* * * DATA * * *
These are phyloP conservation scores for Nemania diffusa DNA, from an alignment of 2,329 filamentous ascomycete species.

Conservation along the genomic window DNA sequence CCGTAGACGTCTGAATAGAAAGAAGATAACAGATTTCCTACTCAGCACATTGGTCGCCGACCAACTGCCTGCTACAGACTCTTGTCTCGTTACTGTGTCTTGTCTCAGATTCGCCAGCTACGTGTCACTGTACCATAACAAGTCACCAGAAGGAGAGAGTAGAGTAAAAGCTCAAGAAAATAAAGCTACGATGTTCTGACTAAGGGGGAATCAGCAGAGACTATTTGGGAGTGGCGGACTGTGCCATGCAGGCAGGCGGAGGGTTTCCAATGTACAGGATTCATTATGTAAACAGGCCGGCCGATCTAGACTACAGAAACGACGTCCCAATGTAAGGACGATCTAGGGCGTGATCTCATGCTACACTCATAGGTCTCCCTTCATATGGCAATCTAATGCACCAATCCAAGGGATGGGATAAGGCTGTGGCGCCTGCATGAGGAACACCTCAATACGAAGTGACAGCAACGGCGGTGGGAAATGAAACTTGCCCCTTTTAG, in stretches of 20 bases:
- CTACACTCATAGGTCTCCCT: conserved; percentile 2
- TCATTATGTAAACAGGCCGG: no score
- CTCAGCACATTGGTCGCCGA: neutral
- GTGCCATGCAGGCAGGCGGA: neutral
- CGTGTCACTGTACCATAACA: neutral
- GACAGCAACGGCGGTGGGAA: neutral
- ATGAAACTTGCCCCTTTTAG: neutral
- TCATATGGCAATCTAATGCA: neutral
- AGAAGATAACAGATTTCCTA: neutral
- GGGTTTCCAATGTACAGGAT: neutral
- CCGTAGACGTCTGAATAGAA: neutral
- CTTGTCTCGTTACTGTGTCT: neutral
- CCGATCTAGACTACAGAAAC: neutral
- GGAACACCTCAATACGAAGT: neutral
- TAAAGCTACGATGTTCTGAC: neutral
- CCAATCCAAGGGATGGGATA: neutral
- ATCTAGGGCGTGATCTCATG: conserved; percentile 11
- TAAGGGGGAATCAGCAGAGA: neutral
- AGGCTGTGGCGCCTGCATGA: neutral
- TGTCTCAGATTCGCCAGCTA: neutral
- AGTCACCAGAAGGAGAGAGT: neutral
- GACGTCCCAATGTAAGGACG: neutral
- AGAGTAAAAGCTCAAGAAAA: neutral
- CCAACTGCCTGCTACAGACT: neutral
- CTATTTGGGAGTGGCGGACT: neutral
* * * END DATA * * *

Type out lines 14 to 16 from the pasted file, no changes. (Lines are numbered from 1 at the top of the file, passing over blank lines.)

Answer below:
- CTTGTCTCGTTACTGTGTCT: neutral
- CCGATCTAGACTACAGAAAC: neutral
- GGAACACCTCAATACGAAGT: neutral